An unidentified coin is a piece of metal. An identified coin is a piece of history.

Offline Oesho

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Re: Mughal Shah Jehan III, Surat?
« Reply #6 on: May 05, 2009, 12:15:03 AM »
Should the same theory also apply to other date errors beyond the emperors known lifetime? In case of dates that fall within the known life of an emperor but not listed in the standard catalogue, is it safe to assume that they are not unpublished dates but more likely to be an issue of some state.
Amit

Dear Amit, You can't generalize, particularly not in Indian numismatics. Date errors may occur, but you need to be careful with their interpretation. Mistakes can easily be made.
As pointed out in the above situation, were there is a  presumably correct Hijri date, combined with a frozen regnal year. This makes someone suspicious. There are in the Mughal series coins with posthumous dates, which are absolutely correct and belong to the Imperial series. It was sometimes not clear who was the successor and therefore the dating of the former Emperor continued. On other occasions when the coronation is much delayed the coins were struck in the Princely name. On one occasion even with the Ry of his predecessor.

The use of mint names by other issuing authorities is well known. The mint name Surat may also be found some issues of the Bonsla Rajas of Nagpur. For Najibabad, for instance,  there are at least two parallel series issued by different authorities and the number of different authorities using the imperial mint name of Shahjahanabad can probably not be counted on the fingers of both hands.

Offline asm

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Re: Mughal Shah Jehan III, Surat?
« Reply #7 on: May 05, 2009, 11:39:54 AM »
Oesho and Peter,
Thanks for the information. My collection is based on Indian Coins only. Till recently, I collected Mughals, British India including Precidencies, Indian States in the area around Gujarat and Republic India  (since joining this forum, I have expanded my collection to cover other IPS and now also plan to add Sutanate Coins). There is overlap in the coins of the period of the end of the Mughal era and the bigining of the British as well as States. The coin above illustrates this. My question was: should the coins be housed  with the Mughal Coins or IPS? As Oesho mentioned, there is all the possibility of this issue not being minted by the Nawab of Surat (and hence qualify to be a Mughal issue). It is an IPS issue which, with a ? can be housed with the coins of Bhaunagar. I believe, it may require explanations when some one sees the coin there. I was really confused as (as Richie mentioned) I believed that attributing Mughal coins was a very simple matter.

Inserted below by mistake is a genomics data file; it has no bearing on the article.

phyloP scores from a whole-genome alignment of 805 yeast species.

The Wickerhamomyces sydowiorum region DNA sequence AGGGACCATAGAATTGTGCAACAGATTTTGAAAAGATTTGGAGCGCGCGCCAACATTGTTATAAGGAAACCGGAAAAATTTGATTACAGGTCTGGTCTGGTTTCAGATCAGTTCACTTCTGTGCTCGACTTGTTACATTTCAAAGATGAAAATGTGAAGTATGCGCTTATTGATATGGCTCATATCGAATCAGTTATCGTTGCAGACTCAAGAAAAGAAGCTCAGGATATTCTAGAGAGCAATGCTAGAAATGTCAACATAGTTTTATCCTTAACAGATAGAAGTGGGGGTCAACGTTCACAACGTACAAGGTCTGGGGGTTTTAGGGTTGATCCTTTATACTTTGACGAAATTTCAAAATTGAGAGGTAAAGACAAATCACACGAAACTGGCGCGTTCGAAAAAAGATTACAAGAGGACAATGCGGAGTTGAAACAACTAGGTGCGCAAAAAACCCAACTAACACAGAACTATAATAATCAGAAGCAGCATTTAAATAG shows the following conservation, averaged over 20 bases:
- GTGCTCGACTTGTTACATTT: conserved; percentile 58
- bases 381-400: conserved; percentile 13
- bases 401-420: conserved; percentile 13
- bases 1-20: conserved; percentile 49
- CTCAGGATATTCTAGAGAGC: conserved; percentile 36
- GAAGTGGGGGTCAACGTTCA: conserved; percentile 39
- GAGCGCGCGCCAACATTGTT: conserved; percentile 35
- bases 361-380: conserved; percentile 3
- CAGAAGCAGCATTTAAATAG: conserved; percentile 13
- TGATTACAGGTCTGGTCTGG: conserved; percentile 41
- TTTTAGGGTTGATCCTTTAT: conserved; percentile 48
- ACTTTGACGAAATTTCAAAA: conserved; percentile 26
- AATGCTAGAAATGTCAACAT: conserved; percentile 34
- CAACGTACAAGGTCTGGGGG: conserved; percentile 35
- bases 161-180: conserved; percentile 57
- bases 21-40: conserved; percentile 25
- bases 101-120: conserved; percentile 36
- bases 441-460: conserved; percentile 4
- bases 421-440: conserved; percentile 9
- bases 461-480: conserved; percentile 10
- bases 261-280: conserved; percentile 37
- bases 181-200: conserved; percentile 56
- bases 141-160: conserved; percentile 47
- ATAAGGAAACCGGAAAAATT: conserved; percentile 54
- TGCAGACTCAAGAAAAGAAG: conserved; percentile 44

Amit
"It Is Better To Light A Candle Than To Curse The Darkness"

Offline asm

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Re: Mughal Shah Jehan III, Surat?
« Reply #8 on: November 11, 2009, 08:43:43 AM »
Oesho,
I congratulate you on the beautiful article in the issue 200 of the ONS on these coins.

Further to the above discussions and your article where you have given reasons to attribute these coins to an entity other than the Nawab of Surat. You have mentioned, with detailed reasoning, that these could have been struck by the rulers of Bhavnagar. However reading that article, I get a view that these were not official issues of Bhaunagar State as were the copper coins shown in the article. These were (most likely) clandestine issues, may be in debased metal, issued to make a profit. In simple terms, these were counterfit issues. So should these be classified as contemporary counterfit issues under Mughal coins or should they be classified as issues of IPS Bhaunagar (which they officially are not).
Amit
"It Is Better To Light A Candle Than To Curse The Darkness"

Offline Husain Makda

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Re: Mughal Shah Jehan III, Surat?
« Reply #9 on: November 23, 2012, 06:55:55 PM »
Here are my coins to add the confusion,
Blessed by the Masters.

Offline Oesho

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Re: Mughal Shah Jehan III, Surat?
« Reply #10 on: November 24, 2012, 01:37:43 AM »
Quote
Further to the above discussions and your article where you have given reasons to attribute these coins to an entity other than the Nawab of Surat. You have mentioned, with detailed reasoning, that these could have been struck by the rulers of Bhavnagar. However reading that article, I get a view that these were not official issues of Bhaunagar State as were the copper coins shown in the article. These were (most likely) clandestine issues, may be in debased metal, issued to make a profit. In simple terms, these were counterfit issues. So should these be classified as contemporary counterfit issues under Mughal coins or should they be classified as issues of IPS Bhaunagar (which they officially are not).

I would not class them as counterfeits. They differ enough from the official issues of the Nawab of Surat (mark in the loop of ‘seen’ of Jalus). A popular trade coin is bound to be copied. Several examples occur in Indian numismatics. Think of the rupees of Shahjahanabad mint, copied by Mewar (Udaipur) or Jaisalmer. In fact even de British copied the Surat rupee at their mint at Mombay. The Nawab of Bhaunagar probably also wanted to have his part of the cake.  Despite that it may have been illegal in the eyes of the British, it most probably proved to be a lucrative activity, and therefore would not make much publicity about it. It is different for copper. Every authority could strike copper coins, there was no particular permission required for it.
Therefore I would attribute the non-Surat issues provisionally to Bhauvnagar.

Offline Husain Makda

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Re: Mughal Shah Jehan III, Surat?
« Reply #11 on: November 24, 2012, 03:39:12 AM »
Thankyou Oesho for explaining this topic with facts.
Blessed by the Masters.